Invalid SQL being sent to the database is something to watch out for,
it’s a real performance killer because once SQL is rejected by parser,
it is not cached in shared pool, resulting in hard parse every time the SQL is encountered.
One cool new feature of Oracle 12.2 is the fact that such SQL parse errors are automatically logged to the alert log (by default every 100 occurrences of a particular SQL)
(Random thoughts, the database must be storing these invalid SQL somewhere to keep track of the parse error count, I wonder where that is? I guess though that even though it has stored cached the statement in it’s “Invalid SQL” list it will still have to re-parse every time it’s encountered as the statement may become valid if say a table it relied on got created). (Edit: 2018-10-10 As is often the case, Jonathan Lewis seems to have the answer to this)
A similar effect can be achieved on previous versions by setting event 10035.
One instance that I’ve been monitoring has regular occurrences of the following SQL:
SELECT INVALID SELECT STATEMENT TO FORCE ODBC DRIVER TO UNPREPARED STATE
A quick google returns lots of hits, but no real solution. Oracle Support bug 8469553 also has some clues. Basically it seems to be a problem with older versions of ODBC, and likely solution is to upgrade ODBC version.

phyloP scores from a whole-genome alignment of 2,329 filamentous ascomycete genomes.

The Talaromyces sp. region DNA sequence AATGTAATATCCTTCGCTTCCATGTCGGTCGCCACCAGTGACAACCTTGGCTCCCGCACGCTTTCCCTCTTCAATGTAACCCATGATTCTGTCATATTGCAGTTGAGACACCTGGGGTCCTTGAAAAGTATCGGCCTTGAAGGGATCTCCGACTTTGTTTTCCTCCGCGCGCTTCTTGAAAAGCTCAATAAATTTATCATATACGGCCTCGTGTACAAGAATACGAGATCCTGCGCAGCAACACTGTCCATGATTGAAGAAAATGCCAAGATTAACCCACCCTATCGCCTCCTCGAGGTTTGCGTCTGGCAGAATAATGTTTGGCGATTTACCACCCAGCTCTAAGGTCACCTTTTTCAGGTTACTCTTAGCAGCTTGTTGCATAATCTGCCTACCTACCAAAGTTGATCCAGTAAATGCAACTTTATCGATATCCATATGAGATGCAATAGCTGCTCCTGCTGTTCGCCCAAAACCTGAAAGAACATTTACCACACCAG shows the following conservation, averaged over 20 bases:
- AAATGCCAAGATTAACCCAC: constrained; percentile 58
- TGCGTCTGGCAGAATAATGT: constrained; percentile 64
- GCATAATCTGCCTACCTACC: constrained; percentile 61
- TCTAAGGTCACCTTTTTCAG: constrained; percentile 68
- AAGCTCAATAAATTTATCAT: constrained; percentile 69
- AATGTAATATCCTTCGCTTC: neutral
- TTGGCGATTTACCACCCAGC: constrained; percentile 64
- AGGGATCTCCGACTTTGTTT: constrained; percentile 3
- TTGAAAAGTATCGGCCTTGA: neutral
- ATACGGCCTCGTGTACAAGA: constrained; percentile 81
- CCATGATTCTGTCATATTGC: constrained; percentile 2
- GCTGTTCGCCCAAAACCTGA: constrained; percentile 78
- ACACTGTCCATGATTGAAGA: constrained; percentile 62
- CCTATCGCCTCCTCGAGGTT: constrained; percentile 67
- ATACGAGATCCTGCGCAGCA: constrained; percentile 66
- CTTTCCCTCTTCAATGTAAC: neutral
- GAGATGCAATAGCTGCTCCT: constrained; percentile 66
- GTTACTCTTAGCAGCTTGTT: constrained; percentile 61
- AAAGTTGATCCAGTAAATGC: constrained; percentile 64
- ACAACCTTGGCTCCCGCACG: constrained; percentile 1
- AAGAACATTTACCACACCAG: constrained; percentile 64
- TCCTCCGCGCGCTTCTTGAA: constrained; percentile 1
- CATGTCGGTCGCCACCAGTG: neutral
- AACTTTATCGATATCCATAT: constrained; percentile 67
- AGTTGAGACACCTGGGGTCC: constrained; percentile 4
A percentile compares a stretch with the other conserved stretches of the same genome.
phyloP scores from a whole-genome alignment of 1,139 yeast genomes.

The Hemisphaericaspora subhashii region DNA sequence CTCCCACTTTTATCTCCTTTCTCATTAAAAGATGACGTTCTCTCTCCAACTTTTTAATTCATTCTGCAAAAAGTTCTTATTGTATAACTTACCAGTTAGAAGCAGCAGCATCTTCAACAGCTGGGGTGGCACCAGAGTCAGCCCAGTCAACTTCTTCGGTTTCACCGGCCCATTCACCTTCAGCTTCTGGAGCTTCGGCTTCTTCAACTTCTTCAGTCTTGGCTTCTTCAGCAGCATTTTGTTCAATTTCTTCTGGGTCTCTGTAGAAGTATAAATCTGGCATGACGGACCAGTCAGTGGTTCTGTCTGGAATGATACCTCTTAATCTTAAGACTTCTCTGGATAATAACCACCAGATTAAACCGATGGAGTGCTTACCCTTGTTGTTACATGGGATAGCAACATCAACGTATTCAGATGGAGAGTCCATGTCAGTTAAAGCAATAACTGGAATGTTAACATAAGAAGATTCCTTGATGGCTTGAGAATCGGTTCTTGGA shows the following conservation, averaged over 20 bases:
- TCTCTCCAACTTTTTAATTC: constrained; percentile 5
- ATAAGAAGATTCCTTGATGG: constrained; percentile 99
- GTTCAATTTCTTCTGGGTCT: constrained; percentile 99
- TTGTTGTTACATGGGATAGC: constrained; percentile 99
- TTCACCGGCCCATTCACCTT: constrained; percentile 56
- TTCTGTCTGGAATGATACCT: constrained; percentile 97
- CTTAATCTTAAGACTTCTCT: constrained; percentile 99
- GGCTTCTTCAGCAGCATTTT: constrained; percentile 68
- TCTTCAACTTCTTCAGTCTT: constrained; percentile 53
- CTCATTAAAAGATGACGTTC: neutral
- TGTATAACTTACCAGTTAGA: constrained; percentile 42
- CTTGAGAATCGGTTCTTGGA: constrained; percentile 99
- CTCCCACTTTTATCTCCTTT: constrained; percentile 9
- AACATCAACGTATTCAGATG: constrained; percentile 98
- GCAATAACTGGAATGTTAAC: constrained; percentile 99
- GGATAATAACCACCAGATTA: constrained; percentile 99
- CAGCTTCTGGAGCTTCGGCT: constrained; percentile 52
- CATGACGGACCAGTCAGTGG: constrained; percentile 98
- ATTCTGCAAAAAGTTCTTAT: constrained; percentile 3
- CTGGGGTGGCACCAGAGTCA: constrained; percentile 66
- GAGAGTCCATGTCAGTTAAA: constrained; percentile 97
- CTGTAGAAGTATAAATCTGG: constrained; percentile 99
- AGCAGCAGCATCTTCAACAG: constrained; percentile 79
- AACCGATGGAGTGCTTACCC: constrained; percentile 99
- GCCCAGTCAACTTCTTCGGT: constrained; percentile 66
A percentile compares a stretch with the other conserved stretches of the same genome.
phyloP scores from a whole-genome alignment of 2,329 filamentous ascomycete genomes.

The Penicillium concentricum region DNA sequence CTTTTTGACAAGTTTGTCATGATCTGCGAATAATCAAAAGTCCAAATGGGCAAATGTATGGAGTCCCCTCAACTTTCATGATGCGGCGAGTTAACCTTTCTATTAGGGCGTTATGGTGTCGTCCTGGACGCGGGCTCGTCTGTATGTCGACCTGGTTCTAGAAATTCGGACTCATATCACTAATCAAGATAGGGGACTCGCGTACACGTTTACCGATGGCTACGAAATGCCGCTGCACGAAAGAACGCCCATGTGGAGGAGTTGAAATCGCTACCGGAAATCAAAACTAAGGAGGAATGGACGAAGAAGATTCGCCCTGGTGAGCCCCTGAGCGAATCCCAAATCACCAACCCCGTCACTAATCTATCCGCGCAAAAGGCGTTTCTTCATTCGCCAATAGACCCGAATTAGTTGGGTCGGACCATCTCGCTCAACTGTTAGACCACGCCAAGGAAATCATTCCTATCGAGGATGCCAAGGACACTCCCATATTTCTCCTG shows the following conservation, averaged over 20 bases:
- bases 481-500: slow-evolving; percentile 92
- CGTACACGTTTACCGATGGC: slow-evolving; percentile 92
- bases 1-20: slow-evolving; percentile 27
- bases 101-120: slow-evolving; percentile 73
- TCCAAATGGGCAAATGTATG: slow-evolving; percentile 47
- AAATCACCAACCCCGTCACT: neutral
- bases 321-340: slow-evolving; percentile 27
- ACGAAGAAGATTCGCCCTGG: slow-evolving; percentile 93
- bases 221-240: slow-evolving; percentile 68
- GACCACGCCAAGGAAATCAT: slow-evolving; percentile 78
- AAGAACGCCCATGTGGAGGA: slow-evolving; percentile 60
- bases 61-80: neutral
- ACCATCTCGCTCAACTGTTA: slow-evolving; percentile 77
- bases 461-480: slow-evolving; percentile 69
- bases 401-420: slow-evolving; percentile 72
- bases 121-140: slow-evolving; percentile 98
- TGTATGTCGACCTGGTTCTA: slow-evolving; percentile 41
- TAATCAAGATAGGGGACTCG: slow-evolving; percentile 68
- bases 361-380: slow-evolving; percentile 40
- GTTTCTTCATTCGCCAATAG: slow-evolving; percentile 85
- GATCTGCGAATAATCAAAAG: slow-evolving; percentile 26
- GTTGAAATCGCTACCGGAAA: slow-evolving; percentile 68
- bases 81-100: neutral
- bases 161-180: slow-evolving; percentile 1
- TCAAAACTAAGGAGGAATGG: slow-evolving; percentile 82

However I was thinking about a short-term fix, and recalled a presentation from Kerry Osborne regarding SQL Translation Framework to transform one SQL statement to another, and wondered whether I could transform this invalid statement to a valid one?
To my surprise it worked, as I demonstrate below:
SQL> begin 2 dbms_sql_translator.create_profile('odbc_profile'); 3 dbms_sql_translator.register_sql_translation( profile_name => 'odbc_profile', 4 sql_text => 'SELECT INVALID SELECT STATEMENT TO FORCE ODBC DRIVER TO UNPREPARED STATE', 5 translated_text => 'SELECT DUMMY FROM DUAL'); 6 end; 7 / PL/SQL procedure successfully completed. SQL> alter session set sql_translation_profile=odbc_profile; Session altered. SQL> alter session set events = '10601 trace name context forever, level 32'; Session altered. SQL> SELECT INVALID SELECT STATEMENT TO FORCE ODBC DRIVER TO UNPREPARED STATE; D - X SQL>
Now I’m not sure if this has any knock on effects on the application in question, but at least goes to show a usage of the SQL Translation Framework that I hadn’t seen or considered before.
I’m sure there are many more.